Ibuprofen better choice over oral morphine for pain relief in children after minor surgery

October 10, 2017
Generic ibuprofen. Credit: Wikipedia

Widely available ibuprofen is a better choice for pain relief in children who have undergone minor orthopedic outpatient surgery, as it has fewer adverse effects compared with oral morphine, according to results from a clinical trial published in CMAJ (Canadian Medical Association Journal).

"This result suggests that adequate pain management should be an important goal of care, even after minor outpatient surgery, and that more effective pharmacologic and nonpharmacologic strategies should be explored," writes Dr. Naveen Poonai, Clinician Scientist, Lawson Health Research Institute, and Associate Professor, Emergency Medicine, Department of Paediatrics, Schulich School of Medicine & Dentistry, Western University, with coauthors.

The study included 154 children aged 5 to 17 years who underwent minor orthopedic surgery, such as keyhole surgery on joints, ligament and tendon repair, suture or hardware removal at London Health Sciences Centre in London, Ontario.

In the first 24 hours, more than 80% of the children in the study needed at home. Pain scores for children in both the oral morphine and ibuprofen groups were similar, but the children receiving oral morphine reported more , such as nausea, vomiting, drowsiness, dizziness and constipation.

"Morphine did not provide superior analgesia, but was associated with significantly more adverse effects, making ibuprofen a better analgesic option," write the authors.

They note that as neither treatment completely relieved pain, more research is needed into effective pain relief, especially for more severe .

Oral use at home has not been previously studied in who have had minor surgery nor has it been compared with ibuprofen.

Explore further: Ibuprofen better choice to relieve fracture pain in children than oral morphine

More information: Naveen Poonai et al. Oral morphine versus ibuprofen administered at home for postoperative orthopedic pain in children: a randomized controlled trial, Canadian Medical Association Journal (2017). DOI: 10.1503/cmaj.170017

Related Stories

Ibuprofen better choice to relieve fracture pain in children than oral morphine

October 27, 2014
Although Ibuprofen and oral morphine both provide effective pain relief for children with broken limbs, ibuprofen is the recommended choice because of adverse events associated with oral morphine, according to a randomized ...

Some benefit for curcuminoids in knee osteoarthritis

May 26, 2017
(HealthDay)—Curcuminoids seem beneficial for knee osteoarthritis (OA), although they are less effective for pain relief than ibuprofen, according to a review and meta-analysis published online May 4 in the International ...

Morphine following common childhood surgery may be life threatening

January 26, 2015
Treating post-operative pain with morphine can cause life-threatening respiratory problems in some children who have had their tonsils and/or adenoids removed, new research has found.

Morphine effects similar to placebo in rheumatoid arthritis

July 27, 2017
(HealthDay)—For patients with chronic fatigue syndrome (CFS)/fibromyalgia (FM) or rheumatoid arthritis (RA), morphine has anti-hyperalgesic effects comparable to placebo, according to a study published online July 19 in ...

Patient-controlled anesthesia non-inferior after C-section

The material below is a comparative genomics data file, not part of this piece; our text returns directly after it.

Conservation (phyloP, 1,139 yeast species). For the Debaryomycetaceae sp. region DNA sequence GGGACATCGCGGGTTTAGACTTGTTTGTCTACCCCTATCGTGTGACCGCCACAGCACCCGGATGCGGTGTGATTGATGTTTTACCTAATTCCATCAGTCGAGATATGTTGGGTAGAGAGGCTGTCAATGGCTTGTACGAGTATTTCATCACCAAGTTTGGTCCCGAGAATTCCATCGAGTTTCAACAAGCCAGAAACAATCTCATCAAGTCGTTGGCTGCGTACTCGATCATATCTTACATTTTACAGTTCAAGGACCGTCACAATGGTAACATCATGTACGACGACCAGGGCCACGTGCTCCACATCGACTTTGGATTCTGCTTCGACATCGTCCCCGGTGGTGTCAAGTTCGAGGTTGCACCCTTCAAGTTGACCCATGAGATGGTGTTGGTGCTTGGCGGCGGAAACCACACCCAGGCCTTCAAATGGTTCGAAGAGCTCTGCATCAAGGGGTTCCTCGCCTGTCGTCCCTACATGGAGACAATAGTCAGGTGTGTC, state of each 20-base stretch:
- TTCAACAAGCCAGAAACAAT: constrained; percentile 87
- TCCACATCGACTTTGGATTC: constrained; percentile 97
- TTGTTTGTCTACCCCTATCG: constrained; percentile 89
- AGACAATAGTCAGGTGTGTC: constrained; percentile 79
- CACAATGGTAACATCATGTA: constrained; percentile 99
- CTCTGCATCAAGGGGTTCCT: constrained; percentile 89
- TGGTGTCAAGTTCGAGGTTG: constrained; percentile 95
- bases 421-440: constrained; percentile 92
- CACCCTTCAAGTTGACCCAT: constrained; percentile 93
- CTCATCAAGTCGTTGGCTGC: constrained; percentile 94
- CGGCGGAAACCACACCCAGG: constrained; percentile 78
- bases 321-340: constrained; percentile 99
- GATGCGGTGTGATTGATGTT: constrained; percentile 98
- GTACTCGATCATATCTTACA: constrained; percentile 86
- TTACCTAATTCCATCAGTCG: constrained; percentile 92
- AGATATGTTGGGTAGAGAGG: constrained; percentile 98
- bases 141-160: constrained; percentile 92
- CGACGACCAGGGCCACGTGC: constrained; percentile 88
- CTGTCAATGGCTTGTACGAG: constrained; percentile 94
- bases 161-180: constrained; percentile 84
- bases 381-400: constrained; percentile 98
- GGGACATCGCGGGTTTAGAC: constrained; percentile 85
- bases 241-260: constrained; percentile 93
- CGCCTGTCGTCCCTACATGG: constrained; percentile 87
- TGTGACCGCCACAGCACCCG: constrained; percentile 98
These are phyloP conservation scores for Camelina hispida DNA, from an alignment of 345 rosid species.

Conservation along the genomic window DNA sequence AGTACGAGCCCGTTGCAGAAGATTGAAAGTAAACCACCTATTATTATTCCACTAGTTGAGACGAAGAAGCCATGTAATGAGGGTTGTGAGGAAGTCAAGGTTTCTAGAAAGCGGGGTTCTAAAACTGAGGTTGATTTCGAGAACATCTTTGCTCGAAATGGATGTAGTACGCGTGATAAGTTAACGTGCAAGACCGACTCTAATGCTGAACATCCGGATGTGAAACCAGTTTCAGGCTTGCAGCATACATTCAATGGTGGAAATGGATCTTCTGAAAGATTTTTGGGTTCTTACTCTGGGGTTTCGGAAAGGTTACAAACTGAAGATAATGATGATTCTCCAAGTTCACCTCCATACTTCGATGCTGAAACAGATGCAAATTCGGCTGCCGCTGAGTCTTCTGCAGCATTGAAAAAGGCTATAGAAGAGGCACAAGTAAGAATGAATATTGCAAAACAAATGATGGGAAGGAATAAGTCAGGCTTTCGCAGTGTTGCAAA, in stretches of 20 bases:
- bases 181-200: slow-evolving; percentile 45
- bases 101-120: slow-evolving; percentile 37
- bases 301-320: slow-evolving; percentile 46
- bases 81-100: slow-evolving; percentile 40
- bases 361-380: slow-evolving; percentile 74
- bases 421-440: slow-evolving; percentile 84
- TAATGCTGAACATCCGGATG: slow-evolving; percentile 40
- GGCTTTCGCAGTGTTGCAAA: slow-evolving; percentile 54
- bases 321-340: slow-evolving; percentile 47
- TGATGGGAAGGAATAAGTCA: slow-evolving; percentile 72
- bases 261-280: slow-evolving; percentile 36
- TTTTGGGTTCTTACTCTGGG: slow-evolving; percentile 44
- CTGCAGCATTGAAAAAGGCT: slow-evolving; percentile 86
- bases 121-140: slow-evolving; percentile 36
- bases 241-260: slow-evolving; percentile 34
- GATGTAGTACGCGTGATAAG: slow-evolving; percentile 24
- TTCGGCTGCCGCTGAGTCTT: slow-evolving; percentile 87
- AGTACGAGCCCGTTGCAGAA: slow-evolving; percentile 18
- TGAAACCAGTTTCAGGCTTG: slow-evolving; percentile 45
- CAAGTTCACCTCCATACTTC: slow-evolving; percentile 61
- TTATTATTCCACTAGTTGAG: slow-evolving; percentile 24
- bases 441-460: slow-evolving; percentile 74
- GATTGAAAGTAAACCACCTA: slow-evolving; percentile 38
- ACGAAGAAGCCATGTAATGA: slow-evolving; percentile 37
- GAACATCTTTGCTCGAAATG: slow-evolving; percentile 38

March 16, 2016
(HealthDay)—Early patient-controlled oral analgesia is non-inferior to standard parenteral analgesia for pain management after elective cesarean section, according to a study published online March 2 in Anaesthesia.

Reducing stress, optimizing coping strategies may diminish need for opioids following ankle surgery

July 6, 2017
Helping patients to better manage stress and improve coping strategies related to pain may minimize the need for opioids following ankle fracture surgery, according to new research appearing in the July 2017 issue of the ...

Recommended for you

Defining optimal opioid pain medication prescription length following surgery

September 27, 2017
A new study led by researchers at the Center for Surgery and Public Health at Brigham and Women's Hospital analyzed opioid prescription data from the Department of Defense Military Health System Data Repository, identifying ...

Is older blood OK to use in a transfusion?

September 27, 2017
(HealthDay)—Using older red blood cells to give transfusions to critically ill patients doesn't appear to affect their risk of dying, Australian researchers report.

One weight-loss surgery shows lasting results

September 21, 2017
(HealthDay)—Obesity surgery can have long-lasting effects on weight and the risk of developing type 2 diabetes and high blood pressure, a new study finds.

Hold the phone: An ambulance might lower your chances of surviving some injuries

September 20, 2017
Victims of gunshots and stabbings are significantly less likely to die if they're taken to the trauma center by a private vehicle than ground emergency medical services (EMS), according to results of a new analysis.

Surgeons have major influence on breast cancer treatment

September 13, 2017
A woman's choice of surgeon plays a significant role in whether she's likely to receive an increasingly popular aggressive breast cancer surgery.

Some thyroid cancer patients can safely delay surgery

September 4, 2017
Most people diagnosed with cancer want to start treatment as soon as possible, for fear that delaying care will allow their tumor to grow out of control.

0 comments

Please sign in to add a comment. Registration is free, and takes less than a minute. Read more

Click here to reset your password.
Sign in to get notified via email when new comments are made.